Why turkey has the same name as Turkey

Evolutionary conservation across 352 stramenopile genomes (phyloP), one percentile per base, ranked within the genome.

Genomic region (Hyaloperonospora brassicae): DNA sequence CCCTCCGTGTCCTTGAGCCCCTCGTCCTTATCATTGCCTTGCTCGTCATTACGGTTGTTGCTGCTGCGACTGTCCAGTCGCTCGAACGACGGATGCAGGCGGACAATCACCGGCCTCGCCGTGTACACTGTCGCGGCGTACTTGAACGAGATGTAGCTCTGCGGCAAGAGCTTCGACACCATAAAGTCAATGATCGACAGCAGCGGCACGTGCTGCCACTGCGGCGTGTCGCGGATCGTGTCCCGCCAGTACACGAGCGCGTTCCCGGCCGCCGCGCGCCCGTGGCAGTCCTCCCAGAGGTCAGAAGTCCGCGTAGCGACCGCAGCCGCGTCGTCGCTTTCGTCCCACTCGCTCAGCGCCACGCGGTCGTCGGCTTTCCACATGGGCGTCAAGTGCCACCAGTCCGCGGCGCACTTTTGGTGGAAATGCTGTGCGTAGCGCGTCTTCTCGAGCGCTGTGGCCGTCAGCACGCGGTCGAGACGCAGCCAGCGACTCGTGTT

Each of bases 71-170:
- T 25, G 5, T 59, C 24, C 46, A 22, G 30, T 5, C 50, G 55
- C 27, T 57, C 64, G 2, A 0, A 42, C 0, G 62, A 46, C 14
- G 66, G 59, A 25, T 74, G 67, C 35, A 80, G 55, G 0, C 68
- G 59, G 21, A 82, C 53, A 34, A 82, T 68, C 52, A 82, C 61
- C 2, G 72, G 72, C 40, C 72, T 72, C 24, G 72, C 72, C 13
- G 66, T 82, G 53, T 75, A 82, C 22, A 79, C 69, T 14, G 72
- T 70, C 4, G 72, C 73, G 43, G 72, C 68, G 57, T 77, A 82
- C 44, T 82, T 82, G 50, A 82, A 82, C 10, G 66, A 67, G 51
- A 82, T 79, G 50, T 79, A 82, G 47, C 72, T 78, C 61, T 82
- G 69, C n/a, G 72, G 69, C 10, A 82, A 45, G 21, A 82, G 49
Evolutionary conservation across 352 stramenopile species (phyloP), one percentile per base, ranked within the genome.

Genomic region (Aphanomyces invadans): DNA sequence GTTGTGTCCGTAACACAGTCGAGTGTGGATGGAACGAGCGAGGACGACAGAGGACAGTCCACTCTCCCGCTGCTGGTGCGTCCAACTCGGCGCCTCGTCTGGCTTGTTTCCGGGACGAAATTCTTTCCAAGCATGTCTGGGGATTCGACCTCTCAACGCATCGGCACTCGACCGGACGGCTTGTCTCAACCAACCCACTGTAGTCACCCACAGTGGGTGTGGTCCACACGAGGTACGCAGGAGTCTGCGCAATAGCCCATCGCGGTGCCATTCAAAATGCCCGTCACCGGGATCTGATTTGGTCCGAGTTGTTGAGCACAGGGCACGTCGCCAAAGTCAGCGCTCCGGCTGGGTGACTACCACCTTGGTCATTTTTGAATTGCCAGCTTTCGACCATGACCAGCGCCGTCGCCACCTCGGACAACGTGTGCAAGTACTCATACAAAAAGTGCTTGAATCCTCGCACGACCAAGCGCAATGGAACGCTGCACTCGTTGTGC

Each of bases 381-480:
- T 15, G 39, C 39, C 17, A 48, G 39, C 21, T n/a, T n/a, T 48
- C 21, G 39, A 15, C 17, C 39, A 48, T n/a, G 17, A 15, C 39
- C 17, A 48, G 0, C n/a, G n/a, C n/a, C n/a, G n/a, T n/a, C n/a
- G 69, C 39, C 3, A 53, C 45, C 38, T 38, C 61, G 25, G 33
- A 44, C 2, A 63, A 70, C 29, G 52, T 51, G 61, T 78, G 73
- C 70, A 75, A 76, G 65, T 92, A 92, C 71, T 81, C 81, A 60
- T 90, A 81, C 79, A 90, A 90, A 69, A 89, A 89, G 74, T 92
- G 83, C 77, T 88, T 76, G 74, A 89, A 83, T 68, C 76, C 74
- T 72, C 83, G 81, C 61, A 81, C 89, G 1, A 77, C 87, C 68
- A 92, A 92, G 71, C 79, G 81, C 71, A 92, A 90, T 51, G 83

city, northwestern Alaska, U.S. Lying 550 miles (885 km) northwest of Anchorage, it is situated at the northwestern end of Baldwin Peninsula, on Kotzebue Sound. The area, which was a trading centre for a number of widely scattered Arctic villages, has long been inhabited by Inupiat Eskimos. The sound was named for the Russian explorer Otto von Kotzebue, who searched for the Northwest Passage in 1815-18. Established as a reindeer station in 1897, the city was later the site of a U.S. Air Force base. It is now a regional service, shipping, transportation, and health centre for northwestern Alaska. Government services dominate the local economy, and tourism and seasonal fishing (chum salmon) are also important. Popular tourist sites include the NANA (Northwest Arctic Native Association) Museum of the Arctic (1976), which provides information about the native people of the area and is the largest museum in the world wholly dedicated to Eskimo culture, and North Tent City, a fishing camp where the catch is smoked and dried. The city is the seat of the Chukchi campus of the University of Alaska Fairbanks. The Bering Land Bridge National Preserve to the southwest of Kotzebue commemorates the prehistoric peopling of the Americas. Also nearby are Kobuk Valley National Park and Selawik National Wildlife Refuge (east), Cape Krusenstern National Monument (north-northwest), and Noatak National Preserve (northeast). Inc. city, 1958. Pop. (1990) 2,751; (2000) 3,082.